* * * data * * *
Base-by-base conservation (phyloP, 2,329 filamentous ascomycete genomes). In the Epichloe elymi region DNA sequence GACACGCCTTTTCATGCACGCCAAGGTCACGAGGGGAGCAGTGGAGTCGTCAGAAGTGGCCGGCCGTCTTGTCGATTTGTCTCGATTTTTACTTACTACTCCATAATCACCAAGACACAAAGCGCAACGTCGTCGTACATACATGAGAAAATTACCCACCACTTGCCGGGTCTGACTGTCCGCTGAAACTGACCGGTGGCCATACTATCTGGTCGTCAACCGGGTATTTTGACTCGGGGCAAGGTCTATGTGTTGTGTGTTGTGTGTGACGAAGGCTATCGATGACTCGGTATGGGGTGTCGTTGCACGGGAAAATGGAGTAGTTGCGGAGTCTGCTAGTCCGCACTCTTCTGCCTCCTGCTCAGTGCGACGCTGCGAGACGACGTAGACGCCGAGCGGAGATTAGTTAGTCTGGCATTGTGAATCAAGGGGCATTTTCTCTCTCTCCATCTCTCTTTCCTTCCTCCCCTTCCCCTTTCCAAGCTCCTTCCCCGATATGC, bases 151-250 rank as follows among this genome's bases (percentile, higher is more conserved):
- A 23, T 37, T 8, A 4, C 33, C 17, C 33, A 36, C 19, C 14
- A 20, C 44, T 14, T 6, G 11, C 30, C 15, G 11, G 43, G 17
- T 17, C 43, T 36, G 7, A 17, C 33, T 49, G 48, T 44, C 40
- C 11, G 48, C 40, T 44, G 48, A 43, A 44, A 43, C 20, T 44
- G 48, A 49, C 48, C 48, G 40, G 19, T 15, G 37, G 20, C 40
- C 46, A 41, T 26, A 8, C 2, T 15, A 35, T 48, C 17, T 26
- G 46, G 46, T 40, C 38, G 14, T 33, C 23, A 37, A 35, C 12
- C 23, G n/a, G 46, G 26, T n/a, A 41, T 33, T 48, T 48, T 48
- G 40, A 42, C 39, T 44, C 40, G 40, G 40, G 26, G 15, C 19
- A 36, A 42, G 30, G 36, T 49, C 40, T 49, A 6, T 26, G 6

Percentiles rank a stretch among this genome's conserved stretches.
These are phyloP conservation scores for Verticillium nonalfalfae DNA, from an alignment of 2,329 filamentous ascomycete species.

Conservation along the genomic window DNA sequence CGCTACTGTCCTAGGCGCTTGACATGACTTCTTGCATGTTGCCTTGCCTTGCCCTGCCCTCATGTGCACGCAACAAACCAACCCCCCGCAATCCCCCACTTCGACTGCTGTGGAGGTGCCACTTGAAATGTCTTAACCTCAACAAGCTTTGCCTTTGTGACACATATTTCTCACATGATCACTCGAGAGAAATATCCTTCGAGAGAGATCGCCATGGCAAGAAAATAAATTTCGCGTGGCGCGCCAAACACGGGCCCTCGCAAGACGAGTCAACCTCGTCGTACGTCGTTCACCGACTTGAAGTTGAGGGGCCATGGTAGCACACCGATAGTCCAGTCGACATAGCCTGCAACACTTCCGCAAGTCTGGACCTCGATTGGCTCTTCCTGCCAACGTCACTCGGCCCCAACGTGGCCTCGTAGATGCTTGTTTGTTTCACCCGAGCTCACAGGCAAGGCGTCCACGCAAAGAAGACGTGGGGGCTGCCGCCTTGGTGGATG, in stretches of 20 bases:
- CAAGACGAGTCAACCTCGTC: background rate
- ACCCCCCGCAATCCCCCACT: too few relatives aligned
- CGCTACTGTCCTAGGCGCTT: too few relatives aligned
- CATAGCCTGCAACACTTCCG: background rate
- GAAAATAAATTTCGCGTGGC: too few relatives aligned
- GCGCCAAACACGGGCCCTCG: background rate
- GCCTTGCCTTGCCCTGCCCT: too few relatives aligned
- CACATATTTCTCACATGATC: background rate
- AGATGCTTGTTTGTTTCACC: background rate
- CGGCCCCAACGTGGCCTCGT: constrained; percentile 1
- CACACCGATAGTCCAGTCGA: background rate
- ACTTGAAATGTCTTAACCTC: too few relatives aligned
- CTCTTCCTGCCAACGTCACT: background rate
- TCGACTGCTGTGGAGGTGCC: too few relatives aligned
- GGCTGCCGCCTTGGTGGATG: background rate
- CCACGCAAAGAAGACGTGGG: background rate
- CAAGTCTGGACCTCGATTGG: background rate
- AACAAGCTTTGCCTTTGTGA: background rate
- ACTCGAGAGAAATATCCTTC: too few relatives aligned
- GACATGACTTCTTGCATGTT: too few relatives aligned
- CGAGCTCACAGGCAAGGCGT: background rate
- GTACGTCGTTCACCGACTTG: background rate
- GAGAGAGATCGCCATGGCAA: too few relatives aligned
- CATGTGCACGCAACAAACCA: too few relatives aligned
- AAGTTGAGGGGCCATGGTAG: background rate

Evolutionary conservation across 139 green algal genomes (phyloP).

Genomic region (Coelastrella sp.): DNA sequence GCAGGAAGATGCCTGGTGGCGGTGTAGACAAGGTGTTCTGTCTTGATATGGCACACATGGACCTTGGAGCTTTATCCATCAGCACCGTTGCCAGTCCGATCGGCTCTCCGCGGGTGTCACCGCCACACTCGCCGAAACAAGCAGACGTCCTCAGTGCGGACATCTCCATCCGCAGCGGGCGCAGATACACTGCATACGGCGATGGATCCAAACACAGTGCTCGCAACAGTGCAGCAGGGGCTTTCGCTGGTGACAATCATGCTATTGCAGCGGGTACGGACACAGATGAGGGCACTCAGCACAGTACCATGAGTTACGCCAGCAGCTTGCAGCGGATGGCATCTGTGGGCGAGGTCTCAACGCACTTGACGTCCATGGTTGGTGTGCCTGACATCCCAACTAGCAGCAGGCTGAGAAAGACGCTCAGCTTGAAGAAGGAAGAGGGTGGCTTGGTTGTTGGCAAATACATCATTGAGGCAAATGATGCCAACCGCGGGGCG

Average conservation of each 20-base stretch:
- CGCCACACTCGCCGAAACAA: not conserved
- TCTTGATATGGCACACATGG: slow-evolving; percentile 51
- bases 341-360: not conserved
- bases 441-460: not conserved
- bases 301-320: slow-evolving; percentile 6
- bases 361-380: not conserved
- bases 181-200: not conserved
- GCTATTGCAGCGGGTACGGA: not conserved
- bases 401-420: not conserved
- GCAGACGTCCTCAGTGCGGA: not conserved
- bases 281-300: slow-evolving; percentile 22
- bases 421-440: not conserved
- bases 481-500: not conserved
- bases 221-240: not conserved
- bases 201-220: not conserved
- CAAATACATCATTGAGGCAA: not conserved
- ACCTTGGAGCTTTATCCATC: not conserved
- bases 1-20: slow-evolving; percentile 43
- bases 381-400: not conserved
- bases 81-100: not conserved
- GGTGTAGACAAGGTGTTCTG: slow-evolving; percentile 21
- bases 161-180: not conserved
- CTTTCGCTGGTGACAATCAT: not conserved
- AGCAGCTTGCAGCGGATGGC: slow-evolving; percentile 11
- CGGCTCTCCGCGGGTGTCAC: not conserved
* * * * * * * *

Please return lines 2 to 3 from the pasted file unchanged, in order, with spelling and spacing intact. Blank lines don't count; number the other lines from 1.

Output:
- A 23, T 37, T 8, A 4, C 33, C 17, C 33, A 36, C 19, C 14
- A 20, C 44, T 14, T 6, G 11, C 30, C 15, G 11, G 43, G 17